Written and Directed by: George Romero
Starring: Alan Van Spring, Kenneth Welsh, Kathleen Munroe, and Richard Fitzpatrick
Reviewed by: Brett G.
“Last time anyone counted, 53 million people were dying every year, 150,000 every day, 107 every minute. It's become an 'Us vs. Them' world..."
Like the corpses of the re-animated dead that he helped to popularize, George Romero and his career have been resurrected in the past decade. After dabbling in a few non-zombie films for twenty years, he's returned to deliver three new Dead films in the span of five years. The long-awaited Land of the Dead showed that Romero hadn’t lost too much since the undead had their Day in 1985, but 2007’s Diary of the Dead was a bit more of a disappointment. Now he’s back with Survival of the Dead, which is only now making its way to home video after a festival circuit run and a video-on-demand stint.
Six days after the dead began to rise, a solider that we first met in Diary, Sarge Crocket (Van Spring), has grown weary of toiling away for the military. He and his rag-tag band decide to head south and find an island off the coast of Delaware. When they arrive on the island, they find themselves in the middle of a couple of clans who have been feuding for as long as anyone can remember: the Muldoons and the O’Flynns. Ever since the dead began to walk, the two sides have disagreed about how to deal with the undead. The former clan wants to keep them alive in hopes of finding a cure, while the latter wants to destroy them immediately.
Appropriately enough, Survival of the Dead shambles around a bit aimlessly, haphazardly supported by a bunch of rehashed ideas. At its core, it’s the same old story Romero has been telling since Ben and Barbara entered that old farmhouse in 1968. Here, it’s filtered through an ancient rivalry reminiscent of the Grangerfords and the Shepherdsons from Huck Finn. Like those clans in Twain’s novel, the O’Flynns and Muldoons have been fighting for centuries for no particular reason. Romero places it in an undead context to highlight the absurdity of the whole thing, and it works on a pretty basic level. It’s a commentary on the pettiness and destructive nature of such fighting on a larger scale, and the sort of old-west, Hatfield/McCoy aesthetic is a bit different for the series. It’s superficial at best and reveals that Romero is pretty much running on fumes at this point.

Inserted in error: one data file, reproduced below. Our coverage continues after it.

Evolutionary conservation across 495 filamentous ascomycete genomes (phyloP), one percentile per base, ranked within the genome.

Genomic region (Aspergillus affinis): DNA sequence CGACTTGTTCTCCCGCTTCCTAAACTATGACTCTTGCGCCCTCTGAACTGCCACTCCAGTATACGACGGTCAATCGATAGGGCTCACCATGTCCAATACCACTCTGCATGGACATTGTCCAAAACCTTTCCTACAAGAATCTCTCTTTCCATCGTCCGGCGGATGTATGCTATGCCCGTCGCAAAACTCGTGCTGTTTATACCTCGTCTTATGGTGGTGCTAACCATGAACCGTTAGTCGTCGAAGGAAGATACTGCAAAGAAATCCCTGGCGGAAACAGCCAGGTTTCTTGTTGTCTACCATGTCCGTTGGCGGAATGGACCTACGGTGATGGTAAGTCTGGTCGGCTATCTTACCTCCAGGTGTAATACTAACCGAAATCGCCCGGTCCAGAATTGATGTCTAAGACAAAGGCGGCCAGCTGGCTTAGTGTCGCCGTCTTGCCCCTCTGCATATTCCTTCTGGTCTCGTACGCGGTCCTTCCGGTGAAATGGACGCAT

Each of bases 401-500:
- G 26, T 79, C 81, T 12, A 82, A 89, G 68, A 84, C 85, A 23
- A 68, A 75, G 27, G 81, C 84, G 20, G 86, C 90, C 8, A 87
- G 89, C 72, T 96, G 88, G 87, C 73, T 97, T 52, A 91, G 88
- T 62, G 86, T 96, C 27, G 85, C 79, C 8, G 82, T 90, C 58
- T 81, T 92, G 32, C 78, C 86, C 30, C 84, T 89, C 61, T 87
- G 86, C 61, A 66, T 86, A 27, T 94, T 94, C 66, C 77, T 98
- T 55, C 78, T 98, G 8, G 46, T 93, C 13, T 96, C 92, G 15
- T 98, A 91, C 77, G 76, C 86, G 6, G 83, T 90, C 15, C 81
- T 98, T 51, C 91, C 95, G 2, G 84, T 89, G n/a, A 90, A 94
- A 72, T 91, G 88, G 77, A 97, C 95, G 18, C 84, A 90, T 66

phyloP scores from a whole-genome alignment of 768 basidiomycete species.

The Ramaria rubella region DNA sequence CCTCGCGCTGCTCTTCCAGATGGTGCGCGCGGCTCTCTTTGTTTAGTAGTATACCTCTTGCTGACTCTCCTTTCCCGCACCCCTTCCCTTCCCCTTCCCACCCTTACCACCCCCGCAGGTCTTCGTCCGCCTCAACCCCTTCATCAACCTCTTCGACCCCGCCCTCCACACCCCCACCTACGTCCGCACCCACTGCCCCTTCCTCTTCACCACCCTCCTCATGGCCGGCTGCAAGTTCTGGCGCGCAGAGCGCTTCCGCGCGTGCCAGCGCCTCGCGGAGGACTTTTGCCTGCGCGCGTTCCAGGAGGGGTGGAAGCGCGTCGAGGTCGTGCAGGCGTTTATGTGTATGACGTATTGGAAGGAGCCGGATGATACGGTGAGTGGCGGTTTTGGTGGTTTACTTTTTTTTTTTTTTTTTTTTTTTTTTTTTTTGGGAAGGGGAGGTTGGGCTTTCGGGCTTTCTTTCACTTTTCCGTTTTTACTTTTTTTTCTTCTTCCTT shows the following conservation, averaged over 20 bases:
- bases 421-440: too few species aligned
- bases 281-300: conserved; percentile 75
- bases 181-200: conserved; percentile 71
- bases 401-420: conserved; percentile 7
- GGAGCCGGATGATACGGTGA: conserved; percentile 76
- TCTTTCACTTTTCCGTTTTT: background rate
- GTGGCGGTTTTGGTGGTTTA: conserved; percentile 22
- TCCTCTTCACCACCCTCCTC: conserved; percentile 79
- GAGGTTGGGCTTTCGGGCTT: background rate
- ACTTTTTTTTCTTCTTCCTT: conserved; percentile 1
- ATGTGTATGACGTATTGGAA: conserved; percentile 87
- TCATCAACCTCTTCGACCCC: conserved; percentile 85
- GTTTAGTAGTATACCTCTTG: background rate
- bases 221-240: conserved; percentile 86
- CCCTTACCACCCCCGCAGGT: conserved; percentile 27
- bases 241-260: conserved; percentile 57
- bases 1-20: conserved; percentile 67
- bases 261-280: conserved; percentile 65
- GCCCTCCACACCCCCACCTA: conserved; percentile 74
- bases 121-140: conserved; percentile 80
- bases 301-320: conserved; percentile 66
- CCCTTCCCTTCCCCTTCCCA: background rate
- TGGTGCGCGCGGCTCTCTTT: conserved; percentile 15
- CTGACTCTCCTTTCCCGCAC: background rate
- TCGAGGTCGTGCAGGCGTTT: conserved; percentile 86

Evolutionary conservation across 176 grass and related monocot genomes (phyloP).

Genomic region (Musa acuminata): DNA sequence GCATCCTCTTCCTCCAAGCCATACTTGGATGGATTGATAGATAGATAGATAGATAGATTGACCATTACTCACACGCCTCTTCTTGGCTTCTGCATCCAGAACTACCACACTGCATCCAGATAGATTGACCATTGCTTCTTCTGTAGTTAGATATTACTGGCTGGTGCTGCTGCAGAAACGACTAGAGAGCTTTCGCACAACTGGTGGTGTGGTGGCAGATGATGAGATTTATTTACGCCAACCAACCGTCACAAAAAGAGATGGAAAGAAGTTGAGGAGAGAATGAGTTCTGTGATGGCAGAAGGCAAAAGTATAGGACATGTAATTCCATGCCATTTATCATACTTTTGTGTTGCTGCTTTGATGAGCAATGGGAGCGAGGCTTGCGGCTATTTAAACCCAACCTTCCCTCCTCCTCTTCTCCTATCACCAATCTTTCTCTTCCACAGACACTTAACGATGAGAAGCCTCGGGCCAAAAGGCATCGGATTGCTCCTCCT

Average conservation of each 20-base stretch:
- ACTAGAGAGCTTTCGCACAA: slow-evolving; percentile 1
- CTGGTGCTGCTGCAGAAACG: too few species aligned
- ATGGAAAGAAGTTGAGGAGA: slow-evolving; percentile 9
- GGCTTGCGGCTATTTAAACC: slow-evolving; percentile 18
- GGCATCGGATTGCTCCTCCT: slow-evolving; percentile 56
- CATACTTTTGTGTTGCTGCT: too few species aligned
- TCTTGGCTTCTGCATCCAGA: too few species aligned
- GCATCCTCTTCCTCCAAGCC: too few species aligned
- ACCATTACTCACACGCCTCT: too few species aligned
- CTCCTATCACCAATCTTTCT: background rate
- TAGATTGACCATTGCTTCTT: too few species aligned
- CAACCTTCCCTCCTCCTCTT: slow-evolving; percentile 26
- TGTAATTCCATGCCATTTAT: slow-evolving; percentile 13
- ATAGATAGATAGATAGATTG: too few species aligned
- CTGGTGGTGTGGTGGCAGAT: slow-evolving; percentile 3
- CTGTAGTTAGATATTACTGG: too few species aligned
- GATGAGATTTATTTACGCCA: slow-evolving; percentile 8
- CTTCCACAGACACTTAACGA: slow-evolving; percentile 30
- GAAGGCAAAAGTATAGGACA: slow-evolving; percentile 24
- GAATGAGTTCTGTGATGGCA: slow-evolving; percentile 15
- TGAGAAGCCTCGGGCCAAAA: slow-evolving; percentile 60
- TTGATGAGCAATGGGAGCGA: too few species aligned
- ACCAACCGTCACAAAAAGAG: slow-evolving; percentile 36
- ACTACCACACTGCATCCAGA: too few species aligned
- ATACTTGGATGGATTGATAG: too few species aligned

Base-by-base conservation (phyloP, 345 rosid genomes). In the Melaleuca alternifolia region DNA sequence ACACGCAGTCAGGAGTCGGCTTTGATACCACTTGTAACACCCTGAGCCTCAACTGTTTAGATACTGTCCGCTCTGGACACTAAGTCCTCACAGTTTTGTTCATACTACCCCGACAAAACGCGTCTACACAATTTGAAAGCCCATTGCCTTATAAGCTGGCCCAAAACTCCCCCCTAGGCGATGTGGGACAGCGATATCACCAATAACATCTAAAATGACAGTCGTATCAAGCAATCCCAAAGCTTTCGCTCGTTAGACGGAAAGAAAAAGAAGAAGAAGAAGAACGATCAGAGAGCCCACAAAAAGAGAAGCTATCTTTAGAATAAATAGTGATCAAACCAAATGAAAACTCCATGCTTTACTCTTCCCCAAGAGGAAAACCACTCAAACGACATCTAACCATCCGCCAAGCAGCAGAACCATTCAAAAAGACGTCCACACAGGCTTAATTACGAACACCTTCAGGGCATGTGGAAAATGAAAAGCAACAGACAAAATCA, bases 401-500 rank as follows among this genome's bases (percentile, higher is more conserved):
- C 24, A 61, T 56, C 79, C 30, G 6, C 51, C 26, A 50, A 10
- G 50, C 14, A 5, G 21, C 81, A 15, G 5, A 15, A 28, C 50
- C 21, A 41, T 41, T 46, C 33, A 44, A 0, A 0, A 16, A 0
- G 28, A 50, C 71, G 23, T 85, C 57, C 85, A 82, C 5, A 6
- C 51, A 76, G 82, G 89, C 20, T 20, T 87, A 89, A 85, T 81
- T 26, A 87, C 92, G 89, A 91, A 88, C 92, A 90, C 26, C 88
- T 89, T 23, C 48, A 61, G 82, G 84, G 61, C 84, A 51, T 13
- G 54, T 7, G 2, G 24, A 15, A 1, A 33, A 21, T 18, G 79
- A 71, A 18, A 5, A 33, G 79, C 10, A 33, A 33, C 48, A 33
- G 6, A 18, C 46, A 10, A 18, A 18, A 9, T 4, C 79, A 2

There’s a distinct lack of purpose or spark here; though Diary exhibited the same sort of regurgitation, it at least had something to say about media manipulation. Here, we’re just left with the basic notion that mankind is more dangerous to itself than anything else. I suppose Romero must think we didn't get the message the first five times, so he’s at his least subtle here. Though subtlety hasn’t always been a strong point, he never needed characters to spell out exactly what he was trying to say, as he does in the closing moments in Survival. There’s an admittedly interesting extension of an idea he started in Land--the notion that the undead will eventually completely relearn how to be “us”; it’s taken to an even more extreme level here, as the island baron Muldoon chains them down and has them do mundane tasks in an attempt to reclaim normalcy. It’s as nuts as it sounds, and highlights the absurdity of conservatism and not letting go. Not that his counterpart, O’Flynn, is any more sane, of course; in typical Romero fashion, everything goes to hell in a bloody mess of guts and grue.